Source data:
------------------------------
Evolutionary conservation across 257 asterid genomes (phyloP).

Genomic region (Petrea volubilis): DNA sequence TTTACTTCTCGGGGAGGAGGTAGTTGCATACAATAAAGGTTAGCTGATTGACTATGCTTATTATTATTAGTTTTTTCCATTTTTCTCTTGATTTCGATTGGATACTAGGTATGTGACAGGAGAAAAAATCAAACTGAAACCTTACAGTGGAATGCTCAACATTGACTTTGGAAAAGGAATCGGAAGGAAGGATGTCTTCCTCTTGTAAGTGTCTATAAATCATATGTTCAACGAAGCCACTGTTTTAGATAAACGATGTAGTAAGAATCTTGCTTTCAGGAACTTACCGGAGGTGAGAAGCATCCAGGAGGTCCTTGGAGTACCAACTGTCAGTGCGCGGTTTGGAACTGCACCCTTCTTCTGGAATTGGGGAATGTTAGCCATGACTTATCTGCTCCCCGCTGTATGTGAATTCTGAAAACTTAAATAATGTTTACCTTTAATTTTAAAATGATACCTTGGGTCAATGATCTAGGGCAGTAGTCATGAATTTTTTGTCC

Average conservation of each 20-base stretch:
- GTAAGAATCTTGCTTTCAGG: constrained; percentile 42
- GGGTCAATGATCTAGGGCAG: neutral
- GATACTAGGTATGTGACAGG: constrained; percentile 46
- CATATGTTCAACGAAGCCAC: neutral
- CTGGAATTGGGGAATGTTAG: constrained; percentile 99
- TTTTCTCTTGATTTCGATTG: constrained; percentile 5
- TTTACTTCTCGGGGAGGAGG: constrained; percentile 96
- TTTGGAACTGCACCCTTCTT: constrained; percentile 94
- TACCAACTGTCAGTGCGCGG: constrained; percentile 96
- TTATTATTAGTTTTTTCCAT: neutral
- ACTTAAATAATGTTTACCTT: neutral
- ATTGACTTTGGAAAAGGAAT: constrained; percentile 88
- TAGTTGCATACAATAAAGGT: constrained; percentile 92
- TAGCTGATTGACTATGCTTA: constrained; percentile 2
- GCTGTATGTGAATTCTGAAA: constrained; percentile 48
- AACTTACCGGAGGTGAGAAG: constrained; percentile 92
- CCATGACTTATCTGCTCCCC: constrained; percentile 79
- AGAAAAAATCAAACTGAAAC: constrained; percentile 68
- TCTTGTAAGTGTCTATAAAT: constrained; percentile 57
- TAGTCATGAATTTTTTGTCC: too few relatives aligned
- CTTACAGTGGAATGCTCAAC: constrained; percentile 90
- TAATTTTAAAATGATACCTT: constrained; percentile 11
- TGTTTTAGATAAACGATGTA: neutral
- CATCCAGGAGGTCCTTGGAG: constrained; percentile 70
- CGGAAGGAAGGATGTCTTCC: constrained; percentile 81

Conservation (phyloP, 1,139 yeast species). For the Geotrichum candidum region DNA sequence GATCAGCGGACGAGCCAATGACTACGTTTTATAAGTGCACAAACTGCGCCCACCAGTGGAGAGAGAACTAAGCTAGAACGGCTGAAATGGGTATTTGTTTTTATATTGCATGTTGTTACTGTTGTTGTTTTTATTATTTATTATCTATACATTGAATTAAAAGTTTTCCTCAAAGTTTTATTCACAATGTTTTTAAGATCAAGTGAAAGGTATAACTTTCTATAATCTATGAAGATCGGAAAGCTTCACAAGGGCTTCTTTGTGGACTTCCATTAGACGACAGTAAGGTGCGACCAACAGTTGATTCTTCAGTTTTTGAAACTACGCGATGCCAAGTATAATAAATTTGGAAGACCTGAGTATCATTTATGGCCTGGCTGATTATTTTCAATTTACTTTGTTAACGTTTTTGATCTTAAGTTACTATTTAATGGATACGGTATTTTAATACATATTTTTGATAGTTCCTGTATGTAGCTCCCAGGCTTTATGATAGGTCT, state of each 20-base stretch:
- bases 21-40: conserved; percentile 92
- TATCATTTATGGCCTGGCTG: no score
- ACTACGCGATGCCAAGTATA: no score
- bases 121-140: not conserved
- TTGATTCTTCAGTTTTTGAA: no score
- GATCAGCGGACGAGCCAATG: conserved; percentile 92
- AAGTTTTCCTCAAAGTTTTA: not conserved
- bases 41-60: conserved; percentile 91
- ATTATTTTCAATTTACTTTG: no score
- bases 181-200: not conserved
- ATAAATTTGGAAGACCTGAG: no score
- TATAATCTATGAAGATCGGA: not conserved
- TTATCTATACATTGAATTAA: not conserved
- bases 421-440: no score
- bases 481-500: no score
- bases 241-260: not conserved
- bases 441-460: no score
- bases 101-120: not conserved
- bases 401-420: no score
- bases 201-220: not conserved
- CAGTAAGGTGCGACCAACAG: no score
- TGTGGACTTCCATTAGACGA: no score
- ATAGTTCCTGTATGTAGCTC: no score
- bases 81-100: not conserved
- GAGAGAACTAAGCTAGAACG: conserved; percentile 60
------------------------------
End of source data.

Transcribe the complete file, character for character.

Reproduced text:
Evolutionary conservation across 257 asterid genomes (phyloP).

Genomic region (Petrea volubilis): DNA sequence TTTACTTCTCGGGGAGGAGGTAGTTGCATACAATAAAGGTTAGCTGATTGACTATGCTTATTATTATTAGTTTTTTCCATTTTTCTCTTGATTTCGATTGGATACTAGGTATGTGACAGGAGAAAAAATCAAACTGAAACCTTACAGTGGAATGCTCAACATTGACTTTGGAAAAGGAATCGGAAGGAAGGATGTCTTCCTCTTGTAAGTGTCTATAAATCATATGTTCAACGAAGCCACTGTTTTAGATAAACGATGTAGTAAGAATCTTGCTTTCAGGAACTTACCGGAGGTGAGAAGCATCCAGGAGGTCCTTGGAGTACCAACTGTCAGTGCGCGGTTTGGAACTGCACCCTTCTTCTGGAATTGGGGAATGTTAGCCATGACTTATCTGCTCCCCGCTGTATGTGAATTCTGAAAACTTAAATAATGTTTACCTTTAATTTTAAAATGATACCTTGGGTCAATGATCTAGGGCAGTAGTCATGAATTTTTTGTCC

Average conservation of each 20-base stretch:
- GTAAGAATCTTGCTTTCAGG: constrained; percentile 42
- GGGTCAATGATCTAGGGCAG: neutral
- GATACTAGGTATGTGACAGG: constrained; percentile 46
- CATATGTTCAACGAAGCCAC: neutral
- CTGGAATTGGGGAATGTTAG: constrained; percentile 99
- TTTTCTCTTGATTTCGATTG: constrained; percentile 5
- TTTACTTCTCGGGGAGGAGG: constrained; percentile 96
- TTTGGAACTGCACCCTTCTT: constrained; percentile 94
- TACCAACTGTCAGTGCGCGG: constrained; percentile 96
- TTATTATTAGTTTTTTCCAT: neutral
- ACTTAAATAATGTTTACCTT: neutral
- ATTGACTTTGGAAAAGGAAT: constrained; percentile 88
- TAGTTGCATACAATAAAGGT: constrained; percentile 92
- TAGCTGATTGACTATGCTTA: constrained; percentile 2
- GCTGTATGTGAATTCTGAAA: constrained; percentile 48
- AACTTACCGGAGGTGAGAAG: constrained; percentile 92
- CCATGACTTATCTGCTCCCC: constrained; percentile 79
- AGAAAAAATCAAACTGAAAC: constrained; percentile 68
- TCTTGTAAGTGTCTATAAAT: constrained; percentile 57
- TAGTCATGAATTTTTTGTCC: too few relatives aligned
- CTTACAGTGGAATGCTCAAC: constrained; percentile 90
- TAATTTTAAAATGATACCTT: constrained; percentile 11
- TGTTTTAGATAAACGATGTA: neutral
- CATCCAGGAGGTCCTTGGAG: constrained; percentile 70
- CGGAAGGAAGGATGTCTTCC: constrained; percentile 81

Conservation (phyloP, 1,139 yeast species). For the Geotrichum candidum region DNA sequence GATCAGCGGACGAGCCAATGACTACGTTTTATAAGTGCACAAACTGCGCCCACCAGTGGAGAGAGAACTAAGCTAGAACGGCTGAAATGGGTATTTGTTTTTATATTGCATGTTGTTACTGTTGTTGTTTTTATTATTTATTATCTATACATTGAATTAAAAGTTTTCCTCAAAGTTTTATTCACAATGTTTTTAAGATCAAGTGAAAGGTATAACTTTCTATAATCTATGAAGATCGGAAAGCTTCACAAGGGCTTCTTTGTGGACTTCCATTAGACGACAGTAAGGTGCGACCAACAGTTGATTCTTCAGTTTTTGAAACTACGCGATGCCAAGTATAATAAATTTGGAAGACCTGAGTATCATTTATGGCCTGGCTGATTATTTTCAATTTACTTTGTTAACGTTTTTGATCTTAAGTTACTATTTAATGGATACGGTATTTTAATACATATTTTTGATAGTTCCTGTATGTAGCTCCCAGGCTTTATGATAGGTCT, state of each 20-base stretch:
- bases 21-40: conserved; percentile 92
- TATCATTTATGGCCTGGCTG: no score
- ACTACGCGATGCCAAGTATA: no score
- bases 121-140: not conserved
- TTGATTCTTCAGTTTTTGAA: no score
- GATCAGCGGACGAGCCAATG: conserved; percentile 92
- AAGTTTTCCTCAAAGTTTTA: not conserved
- bases 41-60: conserved; percentile 91
- ATTATTTTCAATTTACTTTG: no score
- bases 181-200: not conserved
- ATAAATTTGGAAGACCTGAG: no score
- TATAATCTATGAAGATCGGA: not conserved
- TTATCTATACATTGAATTAA: not conserved
- bases 421-440: no score
- bases 481-500: no score
- bases 241-260: not conserved
- bases 441-460: no score
- bases 101-120: not conserved
- bases 401-420: no score
- bases 201-220: not conserved
- CAGTAAGGTGCGACCAACAG: no score
- TGTGGACTTCCATTAGACGA: no score
- ATAGTTCCTGTATGTAGCTC: no score
- bases 81-100: not conserved
- GAGAGAACTAAGCTAGAACG: conserved; percentile 60